One possible solution is to temporarily switch the category code of the space character to a regular character (category code 12), then process the macro definitions, and then set the category code back to 10. Switching category codes can be done with the command \catcode`[character]=[code] (note the backtick). MWE for this:

\documentclass[12pt,a4paper]{article}
\usepackage{qrcode}
\catcode`\ =12
\def\myx{This is}
\def\myy{my message}
\def\qrdata{\myx\?\myy}
\catcode`\ =10

\begin{document}
x=\myx

y=\myy

\qrcode[tight,height=46mm,level=H]{\qrdata}
\end{document}

The QR code is correct with the code above, i.e., it contains spaces. However, if you use the macros \myx and \myy in the document itself to print the contents then the spaces will not print correctly. Since they are now a regular character (in these macros, elsewhere in the document a space is still a special character) LaTeX will print whatever is in slot 32 in the current font, which may be something like a or ̷ character.

This can be addressed using the tokcycle package. This package has a set of commands to read a sequence token by token and writing it back with optional modifications for individual tokens. This can be used to read a token list containing category 12 spaces (such as the two input macros), and convert those spaces to regular category 10 spaces. The resulting modified token list can then be used as normal in the document.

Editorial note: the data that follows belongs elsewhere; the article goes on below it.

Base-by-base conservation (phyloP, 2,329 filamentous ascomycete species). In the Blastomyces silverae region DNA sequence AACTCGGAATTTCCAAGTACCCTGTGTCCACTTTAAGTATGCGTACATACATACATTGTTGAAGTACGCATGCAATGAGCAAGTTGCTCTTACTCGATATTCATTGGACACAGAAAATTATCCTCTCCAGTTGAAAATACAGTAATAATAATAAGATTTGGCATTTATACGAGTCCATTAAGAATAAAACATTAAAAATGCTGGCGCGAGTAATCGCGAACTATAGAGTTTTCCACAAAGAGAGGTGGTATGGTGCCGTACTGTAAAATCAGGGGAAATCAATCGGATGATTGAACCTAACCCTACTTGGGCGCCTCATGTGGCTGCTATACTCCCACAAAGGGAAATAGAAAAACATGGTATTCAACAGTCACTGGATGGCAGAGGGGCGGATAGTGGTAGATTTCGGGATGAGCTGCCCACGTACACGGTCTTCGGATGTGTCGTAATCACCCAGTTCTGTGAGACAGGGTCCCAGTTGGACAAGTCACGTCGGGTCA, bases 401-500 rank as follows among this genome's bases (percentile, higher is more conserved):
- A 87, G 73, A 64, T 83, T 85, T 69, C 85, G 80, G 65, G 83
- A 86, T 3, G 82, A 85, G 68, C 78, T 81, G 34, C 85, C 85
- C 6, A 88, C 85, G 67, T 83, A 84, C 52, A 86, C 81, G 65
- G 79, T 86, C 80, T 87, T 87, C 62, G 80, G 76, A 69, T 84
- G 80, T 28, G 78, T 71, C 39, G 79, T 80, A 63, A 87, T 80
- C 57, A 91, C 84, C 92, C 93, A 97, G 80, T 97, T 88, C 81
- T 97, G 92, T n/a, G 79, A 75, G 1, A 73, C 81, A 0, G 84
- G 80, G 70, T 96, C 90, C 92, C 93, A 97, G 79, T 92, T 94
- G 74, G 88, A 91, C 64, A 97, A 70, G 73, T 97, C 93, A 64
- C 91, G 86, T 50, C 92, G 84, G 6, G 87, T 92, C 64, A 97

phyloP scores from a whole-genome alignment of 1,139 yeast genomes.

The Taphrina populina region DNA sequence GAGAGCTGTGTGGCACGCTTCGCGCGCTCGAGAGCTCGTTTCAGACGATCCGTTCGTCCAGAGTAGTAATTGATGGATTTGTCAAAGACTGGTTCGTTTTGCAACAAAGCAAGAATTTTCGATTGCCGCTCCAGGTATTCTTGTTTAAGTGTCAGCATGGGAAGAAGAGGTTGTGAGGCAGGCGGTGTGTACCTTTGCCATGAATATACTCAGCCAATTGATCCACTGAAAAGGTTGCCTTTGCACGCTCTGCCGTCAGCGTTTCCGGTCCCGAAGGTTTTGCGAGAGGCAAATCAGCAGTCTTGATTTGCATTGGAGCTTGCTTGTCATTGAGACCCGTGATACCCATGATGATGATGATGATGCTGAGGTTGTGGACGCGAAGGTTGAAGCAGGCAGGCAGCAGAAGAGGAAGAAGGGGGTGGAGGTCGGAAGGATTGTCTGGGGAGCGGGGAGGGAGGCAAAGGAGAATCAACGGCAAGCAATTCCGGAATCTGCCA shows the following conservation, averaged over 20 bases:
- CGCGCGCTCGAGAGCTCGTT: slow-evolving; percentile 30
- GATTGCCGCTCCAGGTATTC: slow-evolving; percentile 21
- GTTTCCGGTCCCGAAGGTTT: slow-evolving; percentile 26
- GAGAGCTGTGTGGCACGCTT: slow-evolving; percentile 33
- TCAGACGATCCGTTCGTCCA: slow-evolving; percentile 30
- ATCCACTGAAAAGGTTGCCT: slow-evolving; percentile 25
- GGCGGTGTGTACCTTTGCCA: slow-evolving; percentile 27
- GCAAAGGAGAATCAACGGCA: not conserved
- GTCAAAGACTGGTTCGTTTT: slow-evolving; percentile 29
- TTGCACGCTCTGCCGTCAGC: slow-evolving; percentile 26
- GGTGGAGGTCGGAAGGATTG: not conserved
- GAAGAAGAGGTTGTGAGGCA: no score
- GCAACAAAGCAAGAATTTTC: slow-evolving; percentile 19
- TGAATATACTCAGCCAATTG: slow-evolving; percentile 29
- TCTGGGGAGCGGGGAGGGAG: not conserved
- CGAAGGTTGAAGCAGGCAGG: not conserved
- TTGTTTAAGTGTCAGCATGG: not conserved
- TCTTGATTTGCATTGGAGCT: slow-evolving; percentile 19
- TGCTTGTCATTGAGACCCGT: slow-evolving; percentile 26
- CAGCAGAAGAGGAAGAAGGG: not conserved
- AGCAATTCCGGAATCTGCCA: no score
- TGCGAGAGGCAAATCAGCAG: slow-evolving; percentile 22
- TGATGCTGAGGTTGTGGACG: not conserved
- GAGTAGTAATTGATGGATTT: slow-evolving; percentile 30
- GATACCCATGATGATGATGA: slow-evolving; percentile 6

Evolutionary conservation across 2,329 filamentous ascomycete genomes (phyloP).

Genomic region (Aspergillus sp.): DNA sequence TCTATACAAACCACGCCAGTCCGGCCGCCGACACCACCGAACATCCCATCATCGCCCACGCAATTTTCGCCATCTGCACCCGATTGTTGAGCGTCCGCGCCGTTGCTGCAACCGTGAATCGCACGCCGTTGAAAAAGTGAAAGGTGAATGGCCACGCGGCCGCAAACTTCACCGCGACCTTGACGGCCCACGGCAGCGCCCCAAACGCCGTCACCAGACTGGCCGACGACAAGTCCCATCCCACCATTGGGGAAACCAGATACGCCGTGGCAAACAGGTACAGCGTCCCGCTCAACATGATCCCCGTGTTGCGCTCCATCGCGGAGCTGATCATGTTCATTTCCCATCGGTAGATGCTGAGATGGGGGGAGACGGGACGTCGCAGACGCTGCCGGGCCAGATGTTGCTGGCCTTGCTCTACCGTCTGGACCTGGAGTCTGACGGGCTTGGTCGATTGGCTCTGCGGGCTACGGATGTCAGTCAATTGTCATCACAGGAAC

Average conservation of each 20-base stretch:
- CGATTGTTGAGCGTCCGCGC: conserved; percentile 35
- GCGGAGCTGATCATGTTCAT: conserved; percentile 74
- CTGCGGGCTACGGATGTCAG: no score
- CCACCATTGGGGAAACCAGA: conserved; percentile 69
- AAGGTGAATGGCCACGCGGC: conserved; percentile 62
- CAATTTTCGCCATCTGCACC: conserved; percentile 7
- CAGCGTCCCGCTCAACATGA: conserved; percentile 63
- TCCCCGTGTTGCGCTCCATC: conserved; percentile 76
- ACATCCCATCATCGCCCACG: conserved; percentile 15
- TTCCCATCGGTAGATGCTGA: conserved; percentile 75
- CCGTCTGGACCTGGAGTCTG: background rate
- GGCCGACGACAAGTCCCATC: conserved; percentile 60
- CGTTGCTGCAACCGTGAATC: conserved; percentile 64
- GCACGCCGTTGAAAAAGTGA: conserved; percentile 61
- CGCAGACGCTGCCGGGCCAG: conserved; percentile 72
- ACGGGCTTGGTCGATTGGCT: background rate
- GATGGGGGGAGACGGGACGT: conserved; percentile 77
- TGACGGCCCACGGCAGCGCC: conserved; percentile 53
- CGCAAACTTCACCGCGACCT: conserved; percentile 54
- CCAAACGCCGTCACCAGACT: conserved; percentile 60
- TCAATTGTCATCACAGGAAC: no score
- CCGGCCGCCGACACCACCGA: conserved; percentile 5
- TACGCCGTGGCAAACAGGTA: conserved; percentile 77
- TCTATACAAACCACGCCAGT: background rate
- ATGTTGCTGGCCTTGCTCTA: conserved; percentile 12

The relevant macro is \Characterdirective which is called for each character in a token cycle. Only spaces should be processed, therefore within this macro a test can be used with the macro \tctestifx. To compare specifically against category 12 spaces we need a representation of such a space, which we can make by assigning a named macro a space value while the category code was 12 (called \twelvesp in the code below). Now in the true condition a value of can be returned and in the false condition the input character #1 can be returned unchanged. Importantly, the catcode of a space should be 10 during the definition of the \Characterdirective, so that the replacement character has indeed catcode 10.

This approach is based on https://tex.stackexchange.com/a/574593/ (the 'supplement' part of that answer).

Full MWE:

\documentclass[12pt,a4paper]{article}
\usepackage{qrcode}
\usepackage{tokcycle}
\catcode`\ =12
\let\twelvesp \relax
\def\myx{This is}
\def\myy{my message}
\def\qrdata{\myx\?\myy}
\catcode`\ =10
\Characterdirective{%
\tctestifx{\twelvesp#1}{\addcytoks{ }}{\addcytoks{#1}}}
\def\somex{\expandafter\tokencyclexpress\myx\endtokencyclexpress}
\def\somey{\expandafter\tokencyclexpress\myy\endtokencyclexpress}

\begin{document}
x=\somex

y=\somey

\qrcode[tight,height=46mm,level=H]{\qrdata}
\end{document}

Result:

enter image description here

Note: avoid using any spaces anywhere in the code while the catcode is 12 (other than inside the macro text), otherwise you will get all kinds of errors.

1
  • Getting this kind of answer is what I love about stackexchange :)
    – diagprov
    Dec 1, 2021 at 15:29